The PhD programme lasts four years – the maximum period for such a programme normally allowed by Polish law (limited additional time is permitted for students interrupting their studies for the various reasons clearly specified in Ministerial regulations).
In the academic year 2017-18 GSSR is introducing a new way to complete a doctorate in IFiS PAN.
What this means
Each PhD student will work together with their supervisor each academic year to agree a programme of individual study for the next twelve months. In addition to compulsory courses taught in GSSR students will be expected to join wherever possible a research project underway within the Institute (or, exceptionally, in an equivalent research centre).
Building your individual programme
Your individual study programme should be designed to ensure you have the methodological skills and theoretical knowledge necessary for successful completion of your doctoral research and, for those who choose, for your further academic career. These skills and knowledge will be gained by participation in taught courses and in the research work of the Institute. On completion of the four years of the programme in addition to completion of your doctoral research you will have gained insight also into aspects of a research group’s work, such as elaboration of a concept and its realisation by the different stages of proposal writing, grant administration, preparation of work for publication, as well as the important ‘soft skills’ gained from working in a team.
A preliminary list of projects willing to receive students is given below (see: projects open to students in 2017-18)
Students following the part-time option are required to complete the same number of courses as full-time students, but are expected to complete the required number of courses within the full four years of studies rather than in the first two years. This programme is taught in partnership with Collegium Civitas in order to give students a wider range of courses at convenient times.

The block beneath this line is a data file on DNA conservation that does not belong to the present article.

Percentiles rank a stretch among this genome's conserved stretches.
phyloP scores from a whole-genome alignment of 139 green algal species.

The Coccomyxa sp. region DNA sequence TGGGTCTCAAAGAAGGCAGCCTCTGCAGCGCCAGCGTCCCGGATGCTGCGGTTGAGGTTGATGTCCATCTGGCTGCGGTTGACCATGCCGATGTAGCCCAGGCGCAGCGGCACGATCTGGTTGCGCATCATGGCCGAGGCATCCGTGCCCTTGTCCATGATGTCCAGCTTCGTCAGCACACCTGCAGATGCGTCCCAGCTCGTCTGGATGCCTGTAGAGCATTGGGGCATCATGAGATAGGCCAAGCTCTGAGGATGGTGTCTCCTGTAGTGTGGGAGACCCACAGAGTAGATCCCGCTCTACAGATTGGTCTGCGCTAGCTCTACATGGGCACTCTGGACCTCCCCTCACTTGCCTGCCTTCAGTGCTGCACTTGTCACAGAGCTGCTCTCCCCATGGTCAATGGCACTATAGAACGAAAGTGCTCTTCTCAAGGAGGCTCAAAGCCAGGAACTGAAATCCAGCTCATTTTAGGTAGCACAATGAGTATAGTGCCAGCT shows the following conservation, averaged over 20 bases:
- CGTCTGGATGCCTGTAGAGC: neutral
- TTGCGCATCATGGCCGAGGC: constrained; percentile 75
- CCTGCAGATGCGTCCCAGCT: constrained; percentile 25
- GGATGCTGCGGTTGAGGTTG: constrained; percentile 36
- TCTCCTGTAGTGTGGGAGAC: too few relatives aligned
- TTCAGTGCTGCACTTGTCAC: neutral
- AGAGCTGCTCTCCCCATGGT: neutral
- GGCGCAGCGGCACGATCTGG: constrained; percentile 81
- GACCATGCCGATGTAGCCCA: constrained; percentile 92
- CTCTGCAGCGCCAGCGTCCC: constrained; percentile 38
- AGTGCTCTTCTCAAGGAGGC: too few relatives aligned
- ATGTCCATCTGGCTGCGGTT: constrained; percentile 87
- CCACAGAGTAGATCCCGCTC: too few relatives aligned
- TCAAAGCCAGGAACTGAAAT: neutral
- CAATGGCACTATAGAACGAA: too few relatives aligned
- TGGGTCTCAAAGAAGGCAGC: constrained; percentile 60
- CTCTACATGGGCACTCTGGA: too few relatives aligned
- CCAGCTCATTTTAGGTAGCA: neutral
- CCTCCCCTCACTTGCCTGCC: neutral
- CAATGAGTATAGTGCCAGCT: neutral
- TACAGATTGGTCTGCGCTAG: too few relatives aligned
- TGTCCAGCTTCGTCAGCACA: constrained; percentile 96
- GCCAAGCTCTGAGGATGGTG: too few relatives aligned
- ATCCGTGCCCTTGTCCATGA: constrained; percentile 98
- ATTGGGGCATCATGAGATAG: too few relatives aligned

MA as the first year of the PhD
Studies at the GSSR are aimed at three kinds of applicant:
- Those who wish to study for an MA to improve their qualifications before seeking employment;
- Those who wish to study for an MA as a preliminary to embarking on a PhD;
- Those who wish to begin the PhD programme directly.
This can be illustrated by the following schema:
non specialist entry
non specialist entry
Candidates apply directly either to the MA or the PhD programme.
1. Some students will simply attend the School in order to complete the MA programme.
2. Students who successfully complete the MA programme and successfully apply to continue at the School as doctoral students enter directly to the second year of the PhD programme.
Students applying and accepted directly to the PhD programme may if they wish choose to follow all the MA programme requirements in their first year and so have the possibility of obtaining a British MA as the first part of the PhD programme.
Some otherwise well-qualified applicants to the PhD programme whose level of preparation is in some respects not quite sufficient for entry to doctoral studies may nevertheless be accepted to the PhD programme on condition they satisfy the requirements of the MA programme before continuing to the second year of doctoral studies.
3. All doctoral students in any year of the PhD programme are entitled to take and obtain credit for courses offered in the MA programme, but those accepted directly to the PhD programme need not take any MA courses if they do not wish to.
Courses open to PhD students
Courses to be taught in English as part of the School’s doctoral programme
in the academic year 2017-2018.
Compulsory courses: Philosophy
Major Philosophical Problems in Historical Context
Main Ideas and Schools of Contemporary Philosophy
Reading and Writing Philosophical Texts
Compulsory courses: sociology
Sociological Theories: Yesterday and Today
Advanced Qualitative Methods
Advanced Quantitative Methods
General course open to all students
From Idea to Research, and Publishing.
Courses taken outside GSSR
Courses may also be taken at other Higher Education institutions in Poland or abroad (Erasmus+, Fulbright etc).
Courses offered in GSSR in the MA programme (open to PhD students):
- Sławomir Kapralski (UP Krakow)– Social & Political Theory
- Henryk Banaszak (U. Warsaw)– Research methods
- Radosław Markowski (SWPS) – Political sociology
- Andrzej Rychard (IFiS PAN)– Economy & society I
- Michał Federowicz/Michał Sitek (IFiS PAN) – Political economy of policy reform
- Magdalena Grabowska (IFiS PAN))/Joanna Regulska (UC Davis)– Women’s political identity in making
- Sławomir Kapralski (UP Krakow)– Theories of Culture
- Annamaria Orla-Bukowska (Jagellonian U.)– The Holocaust and its cultural meaning
- Zdzisław Mach (Jagellonian U.)– Culture and Nationalism
- Andrzej Rychard (IFiS PAN) – Sociology of Institutional Change
- Marta Olcoń Kubicka (IFiS PAN)– Qualitative methods
- Henryk Banaszak (U. Warsaw)– Quantitative Methods